Rounded out the edges with a jigsaw
Rounded out the edges with a jigsaw

I cut the 2x4s into three 36″ pieces and the plywood into two pieces – one 35″x42″ (foot piece) and the other 37″ x 42″ (head piece). I also used a jigsaw to round the corners at the foot and head (I did this for the foot end to make the most of my space and to match the curves of the hatchback. I also decided to do the same with the head piece to remove the sharp corners).

Next, I attached the foot piece to the 2x4s with the wood screws.  I left about 1-1/2″ of the 2×4″ sticking out to later hold the head piece in place.

Tapped in four wood screws for each 2x4
Tapped in four wood screws for each 2×4
Marked the screw locations, leaving about 1-1/2
Marked the screw locations, leaving about 1-1/2″ exposed toward the head piece








I cut the carpet into pieces that would more than adequately fit the top of the foot piece and enough to completely cover the head piece (not necessary, but I had enough carpet and having that piece completely covered seemed like a better idea since it will get moved around the most). Using the adhesive spray (followed the directions on the can) and stretching the carpet as much as possible (I used some of the scrap plywood and some clamps to assist), and using a roller pin to get out the air bubbles, I then stapled the carpet along the back sides of each piece and trimmed as needed. I then laid them both face down and let them dry overnight.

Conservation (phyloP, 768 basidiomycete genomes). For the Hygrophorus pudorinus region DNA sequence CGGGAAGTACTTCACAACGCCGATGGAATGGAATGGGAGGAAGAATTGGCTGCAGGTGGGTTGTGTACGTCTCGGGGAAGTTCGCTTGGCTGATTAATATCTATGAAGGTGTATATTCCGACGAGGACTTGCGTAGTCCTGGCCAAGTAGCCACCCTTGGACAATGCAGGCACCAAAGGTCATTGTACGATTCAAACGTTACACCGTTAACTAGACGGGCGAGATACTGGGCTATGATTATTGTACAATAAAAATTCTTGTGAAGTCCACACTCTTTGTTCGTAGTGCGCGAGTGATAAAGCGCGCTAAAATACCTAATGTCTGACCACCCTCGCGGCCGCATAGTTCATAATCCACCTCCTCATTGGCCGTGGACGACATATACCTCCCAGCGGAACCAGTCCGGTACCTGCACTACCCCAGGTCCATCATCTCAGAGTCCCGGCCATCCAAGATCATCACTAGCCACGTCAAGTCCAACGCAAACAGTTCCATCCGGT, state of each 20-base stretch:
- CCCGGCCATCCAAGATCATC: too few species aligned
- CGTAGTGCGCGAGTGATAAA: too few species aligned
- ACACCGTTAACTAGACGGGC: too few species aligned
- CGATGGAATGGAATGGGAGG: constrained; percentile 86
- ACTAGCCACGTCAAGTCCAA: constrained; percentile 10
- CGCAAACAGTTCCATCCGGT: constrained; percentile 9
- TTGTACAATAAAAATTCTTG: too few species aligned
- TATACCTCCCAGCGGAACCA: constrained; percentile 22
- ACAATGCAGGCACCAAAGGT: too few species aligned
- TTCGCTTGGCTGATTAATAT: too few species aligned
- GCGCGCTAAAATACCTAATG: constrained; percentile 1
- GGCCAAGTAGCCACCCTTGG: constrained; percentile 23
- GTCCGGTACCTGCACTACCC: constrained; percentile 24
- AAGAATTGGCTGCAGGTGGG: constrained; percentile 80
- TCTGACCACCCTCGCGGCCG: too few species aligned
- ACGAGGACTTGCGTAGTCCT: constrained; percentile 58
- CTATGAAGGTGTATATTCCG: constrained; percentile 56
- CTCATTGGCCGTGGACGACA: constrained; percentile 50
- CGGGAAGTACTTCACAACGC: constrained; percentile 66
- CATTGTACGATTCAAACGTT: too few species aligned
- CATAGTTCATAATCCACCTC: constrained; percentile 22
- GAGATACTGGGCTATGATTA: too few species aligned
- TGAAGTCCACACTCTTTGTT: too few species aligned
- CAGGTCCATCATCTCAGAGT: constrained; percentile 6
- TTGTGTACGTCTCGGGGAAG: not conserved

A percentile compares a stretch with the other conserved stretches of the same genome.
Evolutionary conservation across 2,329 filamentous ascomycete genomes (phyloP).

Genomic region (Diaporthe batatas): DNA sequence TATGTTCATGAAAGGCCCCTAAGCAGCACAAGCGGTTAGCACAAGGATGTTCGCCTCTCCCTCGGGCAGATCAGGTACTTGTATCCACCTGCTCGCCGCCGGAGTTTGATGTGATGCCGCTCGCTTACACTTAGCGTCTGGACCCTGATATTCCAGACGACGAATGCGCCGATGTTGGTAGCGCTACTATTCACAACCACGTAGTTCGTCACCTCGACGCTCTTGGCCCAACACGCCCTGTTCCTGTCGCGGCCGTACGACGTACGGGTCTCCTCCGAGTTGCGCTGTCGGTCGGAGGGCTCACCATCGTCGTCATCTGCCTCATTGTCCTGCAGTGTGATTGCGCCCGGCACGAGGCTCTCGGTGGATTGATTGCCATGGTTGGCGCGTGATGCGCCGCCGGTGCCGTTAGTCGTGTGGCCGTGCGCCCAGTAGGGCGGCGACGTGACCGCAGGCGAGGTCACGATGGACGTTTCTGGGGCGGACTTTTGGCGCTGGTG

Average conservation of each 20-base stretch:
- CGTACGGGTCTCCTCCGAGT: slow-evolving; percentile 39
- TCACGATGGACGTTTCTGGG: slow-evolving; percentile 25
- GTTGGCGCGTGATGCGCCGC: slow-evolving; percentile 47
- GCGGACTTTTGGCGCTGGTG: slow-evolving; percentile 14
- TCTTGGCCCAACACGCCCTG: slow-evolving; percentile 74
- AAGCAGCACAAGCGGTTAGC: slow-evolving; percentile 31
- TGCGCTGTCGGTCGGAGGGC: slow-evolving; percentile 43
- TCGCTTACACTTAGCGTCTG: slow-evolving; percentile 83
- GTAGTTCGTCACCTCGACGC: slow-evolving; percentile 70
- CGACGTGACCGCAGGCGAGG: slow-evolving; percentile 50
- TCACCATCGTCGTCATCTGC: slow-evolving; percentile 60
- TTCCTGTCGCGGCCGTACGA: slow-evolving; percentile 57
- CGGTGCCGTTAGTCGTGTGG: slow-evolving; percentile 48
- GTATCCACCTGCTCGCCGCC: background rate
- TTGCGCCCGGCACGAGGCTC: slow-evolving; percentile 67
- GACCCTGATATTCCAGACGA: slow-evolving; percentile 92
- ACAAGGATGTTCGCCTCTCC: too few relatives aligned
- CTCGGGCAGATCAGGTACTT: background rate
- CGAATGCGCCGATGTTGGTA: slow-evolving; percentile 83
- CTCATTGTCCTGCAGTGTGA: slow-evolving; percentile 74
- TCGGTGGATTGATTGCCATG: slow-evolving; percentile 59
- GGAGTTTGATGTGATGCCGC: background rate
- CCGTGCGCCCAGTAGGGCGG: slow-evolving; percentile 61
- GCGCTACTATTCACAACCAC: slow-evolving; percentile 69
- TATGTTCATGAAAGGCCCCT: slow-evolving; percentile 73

Cut a larger piece than needed
Cut a larger piece than needed
Completed foot piece
Completed foot piece
Underside of both pieces
Underside of both pieces

Next, I cut out small areas of the carpet on the bottom of the head piece to align with the jutting portions of the 2x4s on the back piece so that the two pieces would lie flat.

Notched out underside of the head piece to align with foot piece
Notched out underside of the head piece to align with foot piece
2x4s jutting out for base of the head piece
2x4s jutting out for base of the head piece






I attached a hook on each side of the head piece and the eyelet on each side of the foot piece so that when the two pieces were put together they would stay in place.

Added a hook on the head piece
Added a hook on the head piece
Added an eyelet on the foot piece and hooked on each side of platform
Added an eyelet on the foot piece and hooked on each side of platform






I was going to use another piece of 2×4 (any scrap piece of wood should do) to place under the head piece to keep it level (or cut two legs to hold it up from the floor), but as it turns out, the extra carpeting made it perfectly level. I’ll probably still throw something extra in the car in case the seats sag a bit but anything could be used to lift that piece up a bit, if needed.

Both pieces stored in the back with back seats up (just fits!)
Both pieces stored in the back with back seats up (just fits!)
Platform installed in Outback
Platform installed in Outback







I still need to attach the surface anchors to the 2x4s and hook to the four tie downs in the back (just in case I have an accident, I don’t want the platform to become a projectile).

Will install surface anchors to 2x4s and attach to
Will install surface anchors to 2x4s and hook to tie downs

I hope to test it out this weekend or next!

References and thanks: